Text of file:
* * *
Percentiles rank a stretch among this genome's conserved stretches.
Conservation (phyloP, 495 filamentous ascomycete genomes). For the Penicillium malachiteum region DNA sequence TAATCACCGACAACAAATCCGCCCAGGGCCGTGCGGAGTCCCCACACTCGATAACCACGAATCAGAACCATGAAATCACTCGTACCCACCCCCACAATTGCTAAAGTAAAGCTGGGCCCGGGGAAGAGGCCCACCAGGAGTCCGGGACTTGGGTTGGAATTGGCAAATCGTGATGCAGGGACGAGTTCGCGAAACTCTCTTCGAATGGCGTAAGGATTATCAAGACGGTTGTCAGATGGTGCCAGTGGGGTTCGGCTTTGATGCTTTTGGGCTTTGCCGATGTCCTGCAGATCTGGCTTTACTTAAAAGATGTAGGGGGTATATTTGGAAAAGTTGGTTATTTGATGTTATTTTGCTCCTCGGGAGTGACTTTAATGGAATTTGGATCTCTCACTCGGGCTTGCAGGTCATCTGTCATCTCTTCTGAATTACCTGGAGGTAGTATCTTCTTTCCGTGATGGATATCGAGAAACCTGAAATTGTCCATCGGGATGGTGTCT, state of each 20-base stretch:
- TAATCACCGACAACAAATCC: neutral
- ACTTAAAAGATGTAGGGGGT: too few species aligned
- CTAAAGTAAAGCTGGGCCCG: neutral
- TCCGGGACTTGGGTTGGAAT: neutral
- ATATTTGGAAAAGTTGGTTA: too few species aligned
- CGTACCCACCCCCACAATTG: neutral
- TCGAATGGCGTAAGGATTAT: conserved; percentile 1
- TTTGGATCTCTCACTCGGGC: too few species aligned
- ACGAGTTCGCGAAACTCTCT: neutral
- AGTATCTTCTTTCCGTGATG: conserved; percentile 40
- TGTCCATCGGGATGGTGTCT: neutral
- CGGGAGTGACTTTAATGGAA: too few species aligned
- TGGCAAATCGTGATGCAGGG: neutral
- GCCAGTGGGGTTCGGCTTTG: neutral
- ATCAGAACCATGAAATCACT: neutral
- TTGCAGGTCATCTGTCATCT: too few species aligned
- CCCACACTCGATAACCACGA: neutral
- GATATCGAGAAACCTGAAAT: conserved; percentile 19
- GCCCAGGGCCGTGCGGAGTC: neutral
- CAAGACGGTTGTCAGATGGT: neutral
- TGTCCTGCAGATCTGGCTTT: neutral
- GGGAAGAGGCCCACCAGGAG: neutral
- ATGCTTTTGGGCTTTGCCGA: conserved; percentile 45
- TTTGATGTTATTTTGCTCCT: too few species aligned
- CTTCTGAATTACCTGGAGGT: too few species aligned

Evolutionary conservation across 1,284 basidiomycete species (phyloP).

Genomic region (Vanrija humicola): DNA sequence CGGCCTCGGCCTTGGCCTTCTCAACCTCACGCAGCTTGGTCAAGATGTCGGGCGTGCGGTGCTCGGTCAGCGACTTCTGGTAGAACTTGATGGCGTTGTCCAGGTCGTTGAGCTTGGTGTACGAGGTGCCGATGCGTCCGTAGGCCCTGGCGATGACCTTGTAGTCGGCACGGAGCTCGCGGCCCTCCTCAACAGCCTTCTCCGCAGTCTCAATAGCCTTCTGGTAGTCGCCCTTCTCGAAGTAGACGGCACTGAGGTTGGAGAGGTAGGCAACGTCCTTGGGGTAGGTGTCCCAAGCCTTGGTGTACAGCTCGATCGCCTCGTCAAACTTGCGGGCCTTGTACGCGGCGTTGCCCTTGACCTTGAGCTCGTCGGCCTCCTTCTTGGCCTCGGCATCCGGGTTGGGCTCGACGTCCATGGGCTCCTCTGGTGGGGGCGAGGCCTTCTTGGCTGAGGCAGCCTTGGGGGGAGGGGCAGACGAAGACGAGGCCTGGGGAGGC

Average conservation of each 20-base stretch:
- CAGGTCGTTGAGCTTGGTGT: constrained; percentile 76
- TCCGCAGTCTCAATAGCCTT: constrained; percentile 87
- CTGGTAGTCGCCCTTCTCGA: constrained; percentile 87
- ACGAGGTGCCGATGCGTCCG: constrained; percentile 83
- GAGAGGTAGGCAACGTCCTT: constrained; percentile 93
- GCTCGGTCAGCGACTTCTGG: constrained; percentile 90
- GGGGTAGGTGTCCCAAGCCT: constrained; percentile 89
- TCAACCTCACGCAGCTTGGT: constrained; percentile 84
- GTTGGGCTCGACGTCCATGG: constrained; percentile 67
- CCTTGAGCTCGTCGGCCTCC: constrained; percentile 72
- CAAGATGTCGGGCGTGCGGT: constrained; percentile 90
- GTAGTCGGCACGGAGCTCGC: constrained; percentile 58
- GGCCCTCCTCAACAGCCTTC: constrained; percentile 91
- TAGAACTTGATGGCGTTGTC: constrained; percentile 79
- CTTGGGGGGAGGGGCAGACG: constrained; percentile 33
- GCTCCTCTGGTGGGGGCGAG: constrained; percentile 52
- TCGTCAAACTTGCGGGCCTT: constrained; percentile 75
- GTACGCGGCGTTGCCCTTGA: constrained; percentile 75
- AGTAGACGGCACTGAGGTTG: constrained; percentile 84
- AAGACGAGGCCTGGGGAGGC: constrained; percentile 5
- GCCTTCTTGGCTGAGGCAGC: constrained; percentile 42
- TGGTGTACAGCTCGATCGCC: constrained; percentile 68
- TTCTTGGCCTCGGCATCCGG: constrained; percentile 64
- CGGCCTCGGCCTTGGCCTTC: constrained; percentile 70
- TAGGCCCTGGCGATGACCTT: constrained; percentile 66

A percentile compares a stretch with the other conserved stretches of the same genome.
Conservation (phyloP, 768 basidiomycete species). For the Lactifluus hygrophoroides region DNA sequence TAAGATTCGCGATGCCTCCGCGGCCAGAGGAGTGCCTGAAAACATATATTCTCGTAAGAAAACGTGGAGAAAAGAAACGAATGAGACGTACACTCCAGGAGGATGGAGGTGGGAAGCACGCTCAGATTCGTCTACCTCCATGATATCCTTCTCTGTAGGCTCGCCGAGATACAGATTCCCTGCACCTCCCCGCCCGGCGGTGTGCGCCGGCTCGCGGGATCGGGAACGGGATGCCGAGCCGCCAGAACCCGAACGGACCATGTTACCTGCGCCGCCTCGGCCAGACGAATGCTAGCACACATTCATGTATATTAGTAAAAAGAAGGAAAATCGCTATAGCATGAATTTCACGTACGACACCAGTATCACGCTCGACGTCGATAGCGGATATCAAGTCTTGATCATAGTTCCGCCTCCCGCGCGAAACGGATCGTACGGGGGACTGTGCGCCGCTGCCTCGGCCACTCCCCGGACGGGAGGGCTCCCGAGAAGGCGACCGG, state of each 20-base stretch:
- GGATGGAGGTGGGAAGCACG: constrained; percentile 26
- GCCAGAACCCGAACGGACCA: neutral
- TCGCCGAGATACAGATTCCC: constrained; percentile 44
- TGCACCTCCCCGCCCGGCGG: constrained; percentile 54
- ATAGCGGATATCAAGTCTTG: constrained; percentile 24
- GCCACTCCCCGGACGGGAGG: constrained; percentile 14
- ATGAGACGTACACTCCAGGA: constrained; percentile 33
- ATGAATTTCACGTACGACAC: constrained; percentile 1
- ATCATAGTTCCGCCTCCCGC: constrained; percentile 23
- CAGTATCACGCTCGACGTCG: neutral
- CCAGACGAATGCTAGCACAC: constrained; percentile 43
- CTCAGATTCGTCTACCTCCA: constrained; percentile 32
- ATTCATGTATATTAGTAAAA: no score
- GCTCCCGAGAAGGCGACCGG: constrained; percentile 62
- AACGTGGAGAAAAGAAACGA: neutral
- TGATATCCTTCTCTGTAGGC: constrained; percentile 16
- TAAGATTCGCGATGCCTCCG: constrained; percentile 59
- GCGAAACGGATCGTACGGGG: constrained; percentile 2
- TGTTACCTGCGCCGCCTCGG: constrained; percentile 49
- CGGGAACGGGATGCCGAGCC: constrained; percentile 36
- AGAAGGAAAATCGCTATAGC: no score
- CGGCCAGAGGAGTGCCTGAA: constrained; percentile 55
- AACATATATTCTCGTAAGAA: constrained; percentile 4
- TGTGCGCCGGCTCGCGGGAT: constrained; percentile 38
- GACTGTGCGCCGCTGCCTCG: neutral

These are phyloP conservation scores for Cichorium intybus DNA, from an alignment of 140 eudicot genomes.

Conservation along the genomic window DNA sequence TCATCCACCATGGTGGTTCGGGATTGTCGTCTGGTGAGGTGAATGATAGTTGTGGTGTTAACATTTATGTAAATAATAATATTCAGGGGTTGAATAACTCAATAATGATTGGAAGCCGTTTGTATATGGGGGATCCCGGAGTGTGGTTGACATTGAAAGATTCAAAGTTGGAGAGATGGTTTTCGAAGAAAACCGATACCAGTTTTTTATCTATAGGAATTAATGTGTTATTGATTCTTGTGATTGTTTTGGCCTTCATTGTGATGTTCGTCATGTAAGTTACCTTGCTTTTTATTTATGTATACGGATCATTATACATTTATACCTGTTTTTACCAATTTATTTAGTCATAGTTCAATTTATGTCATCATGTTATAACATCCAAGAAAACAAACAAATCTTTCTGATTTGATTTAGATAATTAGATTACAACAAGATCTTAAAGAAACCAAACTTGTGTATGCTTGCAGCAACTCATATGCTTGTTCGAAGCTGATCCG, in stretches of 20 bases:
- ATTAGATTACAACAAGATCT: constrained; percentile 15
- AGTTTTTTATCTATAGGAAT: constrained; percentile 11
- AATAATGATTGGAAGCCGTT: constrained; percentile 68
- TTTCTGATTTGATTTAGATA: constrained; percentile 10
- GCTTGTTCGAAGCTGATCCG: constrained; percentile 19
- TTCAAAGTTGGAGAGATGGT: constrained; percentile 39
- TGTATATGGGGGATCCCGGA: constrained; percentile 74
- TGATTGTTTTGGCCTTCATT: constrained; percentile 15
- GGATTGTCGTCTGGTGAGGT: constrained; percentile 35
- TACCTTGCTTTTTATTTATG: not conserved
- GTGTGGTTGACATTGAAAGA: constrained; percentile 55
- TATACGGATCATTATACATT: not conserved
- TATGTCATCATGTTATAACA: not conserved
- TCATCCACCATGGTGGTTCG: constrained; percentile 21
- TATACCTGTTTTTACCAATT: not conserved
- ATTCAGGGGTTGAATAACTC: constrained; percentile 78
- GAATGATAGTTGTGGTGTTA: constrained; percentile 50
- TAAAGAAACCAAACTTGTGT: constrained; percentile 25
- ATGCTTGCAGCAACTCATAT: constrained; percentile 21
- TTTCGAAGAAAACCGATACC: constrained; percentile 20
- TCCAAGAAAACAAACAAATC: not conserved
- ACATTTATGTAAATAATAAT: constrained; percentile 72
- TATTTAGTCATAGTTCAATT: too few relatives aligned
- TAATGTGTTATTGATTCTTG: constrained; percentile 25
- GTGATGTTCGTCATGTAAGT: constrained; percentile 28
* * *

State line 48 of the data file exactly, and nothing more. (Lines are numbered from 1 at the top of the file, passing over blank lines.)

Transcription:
- GTACGCGGCGTTGCCCTTGA: constrained; percentile 75